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Andrew W. Mellon Foundation
Scholars Program
in the Arts and Humanities
Hope College
Holland, MI 49422-9000

 

Andrew W. Mellon Foundation Scholars Program in the Arts and Humanities


FAQ’s

What is it?

A distinctive, three-year program of faculty-student collaborative research and project-building, emphasizing experiential education and the Digital Liberal Arts. The program prepares liberal arts students for the challenges and opportunities of the 21st century. Mellon Scholars are among the most recognized, awarded, and successful students at Hope College. 

Who is it for?

Hope College students who intend to major or minor in an arts or humanities field (Art, Dance, Music, Theatre, English, History, Modern and Classical Languages, Philosophy, and Religion.)

What do students do?

In their second year, they take an exclusive seminar on research, writing, presentation, digital technology, grant writing, and project building in addition to traditional scholarship.   After that, students complete four “Mellon Experiences”: enhanced courses with outside faculty mentoring; group research and technology projects such as “Digital Holland”; and mentored independent research projects (“Senior Theses”) on a subject of intense interest.  Students are encouraged but not required to seek experiential career training at the Newberry Library in Chicago and the Digital Liberal Arts at Work Program in Philadelphia.  

What does it cost?

For students, nothing.  The program is underwritten by major grants from the Mellon Foundation.  Students are funded to present at academic conferences, and, in the summer, many students are paid to work on their research and projects as “Mellon Summer Fellows.”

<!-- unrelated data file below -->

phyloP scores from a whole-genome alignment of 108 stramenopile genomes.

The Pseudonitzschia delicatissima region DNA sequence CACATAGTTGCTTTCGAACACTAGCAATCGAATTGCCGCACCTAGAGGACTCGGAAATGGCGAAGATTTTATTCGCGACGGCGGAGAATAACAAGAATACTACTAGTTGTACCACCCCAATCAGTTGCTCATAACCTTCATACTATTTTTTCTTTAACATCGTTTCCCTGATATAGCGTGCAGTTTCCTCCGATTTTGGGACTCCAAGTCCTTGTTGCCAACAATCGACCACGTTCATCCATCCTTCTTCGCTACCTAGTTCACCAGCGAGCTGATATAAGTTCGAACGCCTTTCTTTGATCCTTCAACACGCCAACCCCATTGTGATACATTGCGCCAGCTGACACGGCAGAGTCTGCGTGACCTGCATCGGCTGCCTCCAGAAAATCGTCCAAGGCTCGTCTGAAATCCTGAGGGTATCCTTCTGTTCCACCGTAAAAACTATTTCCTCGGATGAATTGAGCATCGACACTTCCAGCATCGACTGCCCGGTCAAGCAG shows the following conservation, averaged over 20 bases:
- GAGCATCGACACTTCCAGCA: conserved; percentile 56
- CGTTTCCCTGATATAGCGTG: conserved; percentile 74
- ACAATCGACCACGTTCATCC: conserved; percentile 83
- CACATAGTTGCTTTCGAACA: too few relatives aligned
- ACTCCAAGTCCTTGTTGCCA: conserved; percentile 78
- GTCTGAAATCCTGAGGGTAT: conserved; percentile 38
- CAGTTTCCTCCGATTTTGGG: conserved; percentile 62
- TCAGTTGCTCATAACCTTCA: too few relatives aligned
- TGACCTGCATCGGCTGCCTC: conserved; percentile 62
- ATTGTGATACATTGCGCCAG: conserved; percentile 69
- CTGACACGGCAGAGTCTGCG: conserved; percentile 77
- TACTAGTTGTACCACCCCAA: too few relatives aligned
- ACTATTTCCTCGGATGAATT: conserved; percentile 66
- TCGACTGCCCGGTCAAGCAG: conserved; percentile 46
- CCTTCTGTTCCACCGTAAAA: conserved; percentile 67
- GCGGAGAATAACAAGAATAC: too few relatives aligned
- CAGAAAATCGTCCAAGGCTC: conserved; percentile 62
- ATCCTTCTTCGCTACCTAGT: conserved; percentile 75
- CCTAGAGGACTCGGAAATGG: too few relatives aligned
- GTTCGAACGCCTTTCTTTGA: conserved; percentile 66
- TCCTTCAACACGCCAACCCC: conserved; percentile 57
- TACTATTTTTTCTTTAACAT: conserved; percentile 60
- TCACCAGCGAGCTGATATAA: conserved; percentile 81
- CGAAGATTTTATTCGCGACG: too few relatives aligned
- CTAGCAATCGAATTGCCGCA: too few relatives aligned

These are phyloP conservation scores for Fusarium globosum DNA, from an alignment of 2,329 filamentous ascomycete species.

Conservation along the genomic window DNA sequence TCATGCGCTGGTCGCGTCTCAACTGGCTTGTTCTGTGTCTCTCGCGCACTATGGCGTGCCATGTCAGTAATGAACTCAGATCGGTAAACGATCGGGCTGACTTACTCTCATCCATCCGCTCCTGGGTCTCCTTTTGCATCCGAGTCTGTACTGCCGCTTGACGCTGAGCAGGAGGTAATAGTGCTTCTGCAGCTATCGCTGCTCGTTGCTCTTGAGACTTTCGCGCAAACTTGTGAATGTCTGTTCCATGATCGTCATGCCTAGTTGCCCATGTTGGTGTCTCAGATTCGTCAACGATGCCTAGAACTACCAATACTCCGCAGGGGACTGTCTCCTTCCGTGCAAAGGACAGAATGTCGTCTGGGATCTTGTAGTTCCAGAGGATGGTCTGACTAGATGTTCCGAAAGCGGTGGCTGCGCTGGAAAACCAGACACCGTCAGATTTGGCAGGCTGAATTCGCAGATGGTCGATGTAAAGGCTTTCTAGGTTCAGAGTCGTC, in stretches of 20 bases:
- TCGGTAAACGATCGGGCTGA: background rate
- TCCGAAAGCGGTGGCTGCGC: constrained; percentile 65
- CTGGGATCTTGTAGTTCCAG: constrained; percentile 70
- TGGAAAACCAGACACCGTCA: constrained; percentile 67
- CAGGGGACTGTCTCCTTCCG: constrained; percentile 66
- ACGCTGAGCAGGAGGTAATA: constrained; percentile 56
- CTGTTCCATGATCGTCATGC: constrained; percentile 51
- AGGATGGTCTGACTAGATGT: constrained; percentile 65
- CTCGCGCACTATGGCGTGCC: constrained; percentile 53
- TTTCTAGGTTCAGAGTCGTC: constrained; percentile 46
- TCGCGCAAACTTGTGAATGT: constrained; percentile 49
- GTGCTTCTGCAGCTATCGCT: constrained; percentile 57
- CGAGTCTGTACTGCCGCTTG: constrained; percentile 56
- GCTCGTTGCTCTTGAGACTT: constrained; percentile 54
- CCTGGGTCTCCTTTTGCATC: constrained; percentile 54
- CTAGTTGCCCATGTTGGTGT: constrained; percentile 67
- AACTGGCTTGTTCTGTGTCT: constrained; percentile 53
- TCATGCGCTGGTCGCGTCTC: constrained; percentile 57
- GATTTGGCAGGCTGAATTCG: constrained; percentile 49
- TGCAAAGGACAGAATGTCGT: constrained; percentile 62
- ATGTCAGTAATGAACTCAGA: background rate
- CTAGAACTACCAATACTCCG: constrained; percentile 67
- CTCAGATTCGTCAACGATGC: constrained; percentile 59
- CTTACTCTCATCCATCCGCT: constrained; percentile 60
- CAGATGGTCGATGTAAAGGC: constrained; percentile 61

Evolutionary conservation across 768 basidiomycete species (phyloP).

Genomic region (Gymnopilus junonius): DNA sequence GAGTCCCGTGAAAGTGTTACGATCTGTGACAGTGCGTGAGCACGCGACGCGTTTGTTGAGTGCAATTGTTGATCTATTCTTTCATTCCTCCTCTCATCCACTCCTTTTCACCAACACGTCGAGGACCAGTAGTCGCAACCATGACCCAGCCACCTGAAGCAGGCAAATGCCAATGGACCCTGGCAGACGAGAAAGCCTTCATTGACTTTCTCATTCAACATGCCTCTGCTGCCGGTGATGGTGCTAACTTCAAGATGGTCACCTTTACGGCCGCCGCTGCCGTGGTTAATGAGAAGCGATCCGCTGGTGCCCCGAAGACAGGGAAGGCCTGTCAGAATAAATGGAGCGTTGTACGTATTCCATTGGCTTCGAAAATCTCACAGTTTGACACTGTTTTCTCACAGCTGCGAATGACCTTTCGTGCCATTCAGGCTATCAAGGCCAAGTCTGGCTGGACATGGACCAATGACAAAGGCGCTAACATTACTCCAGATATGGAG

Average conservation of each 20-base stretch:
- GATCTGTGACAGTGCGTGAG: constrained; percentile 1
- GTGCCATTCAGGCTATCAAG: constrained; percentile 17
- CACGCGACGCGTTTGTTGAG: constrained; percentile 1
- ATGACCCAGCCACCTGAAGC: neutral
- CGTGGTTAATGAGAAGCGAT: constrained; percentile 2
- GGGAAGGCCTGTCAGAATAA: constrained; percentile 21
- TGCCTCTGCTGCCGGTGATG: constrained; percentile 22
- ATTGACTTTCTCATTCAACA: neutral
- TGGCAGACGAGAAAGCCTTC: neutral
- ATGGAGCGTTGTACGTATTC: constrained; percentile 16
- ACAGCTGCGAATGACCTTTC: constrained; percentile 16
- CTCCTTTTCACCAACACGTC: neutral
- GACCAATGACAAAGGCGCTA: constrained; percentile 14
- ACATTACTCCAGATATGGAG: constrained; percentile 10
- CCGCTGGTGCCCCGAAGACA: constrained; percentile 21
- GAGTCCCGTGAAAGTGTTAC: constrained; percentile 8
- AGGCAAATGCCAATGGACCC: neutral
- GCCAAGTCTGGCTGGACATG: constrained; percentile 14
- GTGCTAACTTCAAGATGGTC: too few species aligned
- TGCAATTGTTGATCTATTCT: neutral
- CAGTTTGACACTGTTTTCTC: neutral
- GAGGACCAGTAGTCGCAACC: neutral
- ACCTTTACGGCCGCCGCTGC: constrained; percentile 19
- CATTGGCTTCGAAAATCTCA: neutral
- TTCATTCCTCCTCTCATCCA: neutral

How do you get into the program?

A competitive application process at the end of the first semester of college that considers a statement of interest, grades, writing samples, and faculty evaluations.  Exceptional students may seek “pre-admission” by the director. 

What happens after graduation?

The program prepares students for graduate programs and a variety of immediate career paths, particularly ones that combine technology, leadership, and student’s disciplinary interests.  In the past year, students have been admitted to Harvard, Michigan, the Sorbonne, the Fulbright Program, and careers as varied as co-directing a Rwandan orphanage, grants administration, social media marketing, and online journalism. 
 
How can I learn more?

Contact the director, Dr. William Pannapacker (pannapacker@hope.edu). Visit the program’s Website (search “Mellon Scholars,” includes interviews with students, examples of projects, and program guidelines and history), Facebook page (“Hope College Mellon Scholars,” announcements and accomplishments), WordPress Blog (mellonscholars.com, student experiences), and Twitter feed (@mellonscholars, connections to other scholars and professionals).